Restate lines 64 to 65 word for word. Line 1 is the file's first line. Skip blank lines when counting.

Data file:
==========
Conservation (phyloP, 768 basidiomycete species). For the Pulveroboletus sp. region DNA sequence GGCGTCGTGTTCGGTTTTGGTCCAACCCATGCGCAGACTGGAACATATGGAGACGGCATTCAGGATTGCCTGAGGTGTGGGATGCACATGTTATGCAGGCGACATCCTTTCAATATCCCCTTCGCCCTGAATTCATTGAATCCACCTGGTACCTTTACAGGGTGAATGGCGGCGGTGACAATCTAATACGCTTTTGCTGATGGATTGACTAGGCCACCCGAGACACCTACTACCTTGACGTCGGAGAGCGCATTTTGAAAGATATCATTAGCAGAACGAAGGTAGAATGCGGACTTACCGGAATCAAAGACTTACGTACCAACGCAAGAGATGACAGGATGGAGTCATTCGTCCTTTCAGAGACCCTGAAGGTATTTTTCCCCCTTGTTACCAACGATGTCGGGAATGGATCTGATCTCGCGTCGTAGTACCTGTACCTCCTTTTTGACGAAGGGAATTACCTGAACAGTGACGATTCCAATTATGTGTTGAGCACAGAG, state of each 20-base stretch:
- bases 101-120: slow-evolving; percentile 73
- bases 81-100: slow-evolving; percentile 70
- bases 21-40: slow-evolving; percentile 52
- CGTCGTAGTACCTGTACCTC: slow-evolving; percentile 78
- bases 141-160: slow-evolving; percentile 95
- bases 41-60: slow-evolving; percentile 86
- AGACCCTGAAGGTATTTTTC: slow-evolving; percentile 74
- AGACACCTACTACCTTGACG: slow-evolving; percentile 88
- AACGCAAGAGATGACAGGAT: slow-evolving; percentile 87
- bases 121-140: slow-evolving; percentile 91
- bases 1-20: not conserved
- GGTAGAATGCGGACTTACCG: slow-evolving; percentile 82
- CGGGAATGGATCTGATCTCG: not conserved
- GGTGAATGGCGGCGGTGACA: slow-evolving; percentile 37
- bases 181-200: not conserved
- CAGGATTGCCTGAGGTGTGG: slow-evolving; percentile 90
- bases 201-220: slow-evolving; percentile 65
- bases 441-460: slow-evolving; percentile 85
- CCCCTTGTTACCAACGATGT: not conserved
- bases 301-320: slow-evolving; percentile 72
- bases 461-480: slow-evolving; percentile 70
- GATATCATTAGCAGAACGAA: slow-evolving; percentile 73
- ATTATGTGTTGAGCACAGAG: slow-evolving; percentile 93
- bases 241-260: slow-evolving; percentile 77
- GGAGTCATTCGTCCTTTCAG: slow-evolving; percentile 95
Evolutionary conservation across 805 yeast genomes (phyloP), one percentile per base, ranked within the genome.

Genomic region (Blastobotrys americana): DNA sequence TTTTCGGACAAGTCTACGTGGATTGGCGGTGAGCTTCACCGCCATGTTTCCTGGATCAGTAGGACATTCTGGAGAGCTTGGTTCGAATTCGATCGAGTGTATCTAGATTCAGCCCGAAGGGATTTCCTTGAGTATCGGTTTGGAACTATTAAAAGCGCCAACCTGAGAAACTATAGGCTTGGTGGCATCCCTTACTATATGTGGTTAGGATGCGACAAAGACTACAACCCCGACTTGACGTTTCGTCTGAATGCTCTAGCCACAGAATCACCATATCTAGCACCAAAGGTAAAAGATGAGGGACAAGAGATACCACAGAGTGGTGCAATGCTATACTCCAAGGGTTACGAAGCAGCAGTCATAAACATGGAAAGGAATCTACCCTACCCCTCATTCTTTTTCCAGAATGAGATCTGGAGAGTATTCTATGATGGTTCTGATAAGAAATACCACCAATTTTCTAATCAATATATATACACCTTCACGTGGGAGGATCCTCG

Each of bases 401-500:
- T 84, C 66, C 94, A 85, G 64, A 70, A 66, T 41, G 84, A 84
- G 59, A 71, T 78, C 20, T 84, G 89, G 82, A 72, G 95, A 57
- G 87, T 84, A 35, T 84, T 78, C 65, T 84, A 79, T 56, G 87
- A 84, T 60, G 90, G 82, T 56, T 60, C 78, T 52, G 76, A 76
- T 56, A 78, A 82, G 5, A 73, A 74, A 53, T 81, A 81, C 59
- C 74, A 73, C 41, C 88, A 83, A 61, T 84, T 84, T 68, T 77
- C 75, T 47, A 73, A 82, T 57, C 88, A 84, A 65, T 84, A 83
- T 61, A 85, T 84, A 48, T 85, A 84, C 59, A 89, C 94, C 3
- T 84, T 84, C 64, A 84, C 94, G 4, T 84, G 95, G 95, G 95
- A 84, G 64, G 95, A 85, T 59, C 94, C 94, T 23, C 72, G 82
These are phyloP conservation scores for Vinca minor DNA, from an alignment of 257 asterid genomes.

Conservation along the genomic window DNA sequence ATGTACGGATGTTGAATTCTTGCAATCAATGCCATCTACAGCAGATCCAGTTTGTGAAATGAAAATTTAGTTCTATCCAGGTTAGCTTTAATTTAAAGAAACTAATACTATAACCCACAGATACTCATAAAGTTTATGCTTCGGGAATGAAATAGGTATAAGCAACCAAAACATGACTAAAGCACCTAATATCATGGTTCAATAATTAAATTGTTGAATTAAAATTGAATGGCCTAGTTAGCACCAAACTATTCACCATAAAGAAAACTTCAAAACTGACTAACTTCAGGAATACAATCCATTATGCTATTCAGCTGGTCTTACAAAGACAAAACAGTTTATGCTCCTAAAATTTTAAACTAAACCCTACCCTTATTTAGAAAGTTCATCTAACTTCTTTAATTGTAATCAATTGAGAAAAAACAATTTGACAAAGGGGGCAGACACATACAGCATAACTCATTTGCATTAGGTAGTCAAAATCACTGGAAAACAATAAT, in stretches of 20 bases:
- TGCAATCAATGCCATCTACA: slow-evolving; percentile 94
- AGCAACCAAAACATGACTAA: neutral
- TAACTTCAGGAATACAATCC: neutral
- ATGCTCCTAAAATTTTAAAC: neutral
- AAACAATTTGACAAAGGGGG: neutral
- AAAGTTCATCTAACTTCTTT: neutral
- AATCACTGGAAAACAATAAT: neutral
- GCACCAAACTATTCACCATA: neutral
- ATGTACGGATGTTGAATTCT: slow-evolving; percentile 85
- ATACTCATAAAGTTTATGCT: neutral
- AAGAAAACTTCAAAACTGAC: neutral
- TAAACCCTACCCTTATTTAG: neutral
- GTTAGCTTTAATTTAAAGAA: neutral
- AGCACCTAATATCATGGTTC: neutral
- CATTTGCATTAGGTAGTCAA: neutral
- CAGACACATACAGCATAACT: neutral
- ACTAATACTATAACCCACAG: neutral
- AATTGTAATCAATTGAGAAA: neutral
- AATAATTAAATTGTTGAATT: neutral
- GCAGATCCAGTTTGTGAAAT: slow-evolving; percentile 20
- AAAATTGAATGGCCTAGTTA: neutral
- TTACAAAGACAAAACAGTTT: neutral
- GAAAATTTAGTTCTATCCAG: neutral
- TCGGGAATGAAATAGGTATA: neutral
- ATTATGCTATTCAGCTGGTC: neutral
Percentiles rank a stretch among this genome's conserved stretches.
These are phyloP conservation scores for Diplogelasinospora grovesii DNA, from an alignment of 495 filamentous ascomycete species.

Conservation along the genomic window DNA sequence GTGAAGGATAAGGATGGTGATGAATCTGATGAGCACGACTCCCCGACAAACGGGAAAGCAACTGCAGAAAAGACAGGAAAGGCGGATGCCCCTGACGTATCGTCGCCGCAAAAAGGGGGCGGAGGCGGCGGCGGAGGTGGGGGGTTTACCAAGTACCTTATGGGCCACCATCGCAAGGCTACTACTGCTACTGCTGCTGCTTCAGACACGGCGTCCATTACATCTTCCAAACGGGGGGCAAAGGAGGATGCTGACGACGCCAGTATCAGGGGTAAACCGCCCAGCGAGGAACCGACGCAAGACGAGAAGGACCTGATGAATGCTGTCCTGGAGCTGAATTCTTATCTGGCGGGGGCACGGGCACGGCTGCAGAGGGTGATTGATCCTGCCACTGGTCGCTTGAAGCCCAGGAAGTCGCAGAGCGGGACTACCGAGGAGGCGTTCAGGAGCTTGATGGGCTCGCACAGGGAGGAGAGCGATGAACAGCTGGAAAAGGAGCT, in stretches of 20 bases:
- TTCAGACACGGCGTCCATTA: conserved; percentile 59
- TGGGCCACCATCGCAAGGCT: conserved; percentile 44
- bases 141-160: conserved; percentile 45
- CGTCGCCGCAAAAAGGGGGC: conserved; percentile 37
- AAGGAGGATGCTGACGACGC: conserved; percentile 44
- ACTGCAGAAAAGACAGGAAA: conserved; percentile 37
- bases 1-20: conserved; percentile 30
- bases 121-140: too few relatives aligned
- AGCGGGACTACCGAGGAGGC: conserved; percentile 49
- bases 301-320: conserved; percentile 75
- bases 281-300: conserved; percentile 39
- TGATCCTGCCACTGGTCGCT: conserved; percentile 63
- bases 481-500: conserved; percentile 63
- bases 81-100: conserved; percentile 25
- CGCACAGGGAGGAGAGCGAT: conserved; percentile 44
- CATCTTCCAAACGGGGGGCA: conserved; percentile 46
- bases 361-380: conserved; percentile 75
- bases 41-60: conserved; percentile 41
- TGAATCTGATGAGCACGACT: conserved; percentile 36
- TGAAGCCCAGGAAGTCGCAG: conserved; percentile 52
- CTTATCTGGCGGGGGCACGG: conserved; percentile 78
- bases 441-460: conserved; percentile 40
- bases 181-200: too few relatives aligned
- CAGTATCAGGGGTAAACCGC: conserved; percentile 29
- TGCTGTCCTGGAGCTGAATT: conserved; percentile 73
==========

- GAAAATTTAGTTCTATCCAG: neutral
- TCGGGAATGAAATAGGTATA: neutral